Capper(II) sulphate

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Copper(II) sulphate
CuSO45aq.jpg
Structure of pentahydrate
Copper sulfate.jpg
Crystals of CuSO4·5H2O
Names
IUPAC name
Copper(II) sulphate
Ither names
Cupric sulphate
Blue vitriol (pentahydrate)
Bluestone (pentahydrate)
Bonattite (trihydrate mineral)
Boothite (heptahydrate mineral)
Chalcanthite (pentahydrate mineral)
Chalcocyanite (mineral)
Identifiers
3D model (JSmol)
ChEBI
ChEMBL
ChemSpider
ECHA InfoCard 100.028.952
EC Nummer 231-847-6
E nummer E519 (acidity regulators, ...)
KEGG
RTECS nummer GL8800000 (anhydrous)
GL8900000 (pentahydrate)
UNII
Properties
CuSO4 (anhydrous)
CuSO4·5H2O (pentahydrate)
Molar mass 159.609 g/mol (anhydrous)[1]
249.685 g/mol (pentahydrate)[1]
Appearance gray-white (anhydrous)
blue (pentahydrate)
Density 3.60 g/cm3 (anhydrous)[1]
2.286 g/cm3 (pentahydrate)[1]
Meltin pynt 110 °C (230 °F; 383 K) decompones (·5H2O)[1]
<560 °C decompones[1]
1.055 molal (10 °C)
1.26 molal (20 °C)
1.502 molal (30 °C)[2]
Solubility anhydrous
insoluble in ethanol[1]
pentahydrate
soluble in methanol[1]
10.4 g/L (18 °C)
insoluble in ethanol
Magnetic susceptibility +1330·10−6 cm3/mol
Refractive index (nD) 1.724–1.739 (anhydrous)[3]
1.514–1.544 (pentahydrate)[4]
Structur
Orthorhombic (anhydrous, chalcocyanite), space group Pnma, oP24, a = 0.839 nm, b = 0.669 nm, c = 0.483 nm.[5]
Triclinic (pentahydrate), space group P1, aP22, a = 0.5986 nm, b = 0.6141 nm, c = 1.0736 nm, α = 77.333°, β = 82.267°, γ = 72.567°[6]
Thermochemistry
Staundart molar
entropy
So298
5 J K−1 mol−1
Std enthalpy o
formation
ΔfHo298
−769.98 kJ/mol
Pharmacology
V03AB20 (WHO)
Hazards
Safety data sheet anhydrous
pentahydrate
GHS pictograms The environment pictogram in the Globally Harmonized Seestem o Classification an Labellin o Chemicals (GHS)
NFPA 704
Flammability code 0: Will nae burn. E.g., watterHealth code 2: Intense or continued but nae chronic exposure could cause temporary incapacitation or possible residual injury. E.g., chloroformReactivity code 1: Normally stable, but can acome unstable at elevatit temperaturs an pressurs. E.g., calciumSpecial hazards (white): no codeNFPA 704 four-colored diamond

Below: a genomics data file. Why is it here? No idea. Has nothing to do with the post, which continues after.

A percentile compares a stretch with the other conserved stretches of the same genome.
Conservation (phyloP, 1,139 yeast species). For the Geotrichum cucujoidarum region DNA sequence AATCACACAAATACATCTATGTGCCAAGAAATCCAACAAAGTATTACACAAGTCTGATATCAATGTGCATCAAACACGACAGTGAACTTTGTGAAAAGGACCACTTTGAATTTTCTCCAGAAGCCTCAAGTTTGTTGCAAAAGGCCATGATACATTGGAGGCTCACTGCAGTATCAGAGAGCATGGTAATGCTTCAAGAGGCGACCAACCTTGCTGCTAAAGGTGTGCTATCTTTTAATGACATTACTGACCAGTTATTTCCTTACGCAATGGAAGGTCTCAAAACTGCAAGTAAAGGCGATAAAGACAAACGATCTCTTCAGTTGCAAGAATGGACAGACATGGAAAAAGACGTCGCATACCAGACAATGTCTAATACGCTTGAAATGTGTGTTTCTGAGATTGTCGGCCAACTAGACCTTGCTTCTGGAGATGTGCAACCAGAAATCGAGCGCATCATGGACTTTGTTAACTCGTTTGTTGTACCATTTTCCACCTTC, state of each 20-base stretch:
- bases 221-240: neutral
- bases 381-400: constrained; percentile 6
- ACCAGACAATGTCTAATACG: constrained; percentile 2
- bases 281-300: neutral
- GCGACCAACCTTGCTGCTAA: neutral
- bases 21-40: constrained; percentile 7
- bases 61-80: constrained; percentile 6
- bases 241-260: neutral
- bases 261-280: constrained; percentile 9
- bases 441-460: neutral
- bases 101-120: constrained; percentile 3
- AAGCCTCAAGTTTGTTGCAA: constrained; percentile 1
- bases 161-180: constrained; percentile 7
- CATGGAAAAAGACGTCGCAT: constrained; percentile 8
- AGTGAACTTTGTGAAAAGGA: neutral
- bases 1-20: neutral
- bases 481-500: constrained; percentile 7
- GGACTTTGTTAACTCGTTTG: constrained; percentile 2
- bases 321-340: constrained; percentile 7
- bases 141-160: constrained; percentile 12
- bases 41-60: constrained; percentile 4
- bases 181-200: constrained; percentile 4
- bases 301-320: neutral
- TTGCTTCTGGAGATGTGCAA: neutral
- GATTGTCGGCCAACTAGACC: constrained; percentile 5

0
2
1
Flash pynt Non-flammable
Lethal dose or concentration (LD, LC):
300 mg/kg (oral, ratton)[8]
US heal exposur leemits (NIOSH):
PEL (Permissible)
TWA 1 mg/m3 (as Cu)[7]
REL (Recommendit)
TWA 1 mg/m3 (as Cu)[7]
IDLH (Immediate danger)
TWA 100 mg/m3 (as Cu)[7]
Relatit compoonds
Ither cations
Iron(II) sulphate
Manganese(II) sulphate
Nickel(II) sulphate
Zinc sulphate
Except whaur itherwise notit, data are gien for materials in thair staundart state (at 25 °C [77 °F], 100 kPa).
YesY verify (whit is YesYN ?)
Infobox references

Capper(II) sulphate, an aa kent as cupric sulphate, or capper sulphate, is the inorganic compoond wi the chemical formula CuSO4(H2O)x, whaur x can range frae 0 tae 5.

References[eedit | eedit soorce]

  1. 1.0 1.1 1.2 1.3 1.4 1.5 1.6 1.7 Haynes, p. 4.62
  2. Haynes, p. 5.199
  3. Anthony, John W.; Bideaux, Richard A.; Bladh, Kenneth W.; Nichols, Monte C., eds. (2003). "Chalcocyanite". Handbook of Mineralogy (PDF). V. Borates, Carbonates, Sulfates. Chantilly, VA, US: Mineralogical Society of America. ISBN 0962209740. 
  4. Haynes, p. 10.240
  5. Kokkoros, P. A.; Rentzeperis, P. J. (1958). "The crystal structure of the anhydrous sulphates of copper and zinc". Acta Crystallographica. 11 (5): 361–364. doi:10.1107/S0365110X58000955. 
  6. Bacon, G. E.; Titterton, D. H. (1975). "Neutron-diffraction studies of CuSO4 · 5H2O and CuSO4 · 5D2O". Z. Kristallogr. 141 (5–6): 330–341. doi:10.1524/zkri.1975.141.5-6.330. 
  7. 7.0 7.1 7.2 NIOSH Pocket Guide tae Chemical Hazards 0150
  8. Cupric sulfate. US National Institutes of Health

Citit soorces

  • Haynes, William M., ed. (2011). CRC Handbook of Chemistry and Physics (92nd ed.). Boca Raton, FL: CRC Press. ISBN 1439855110.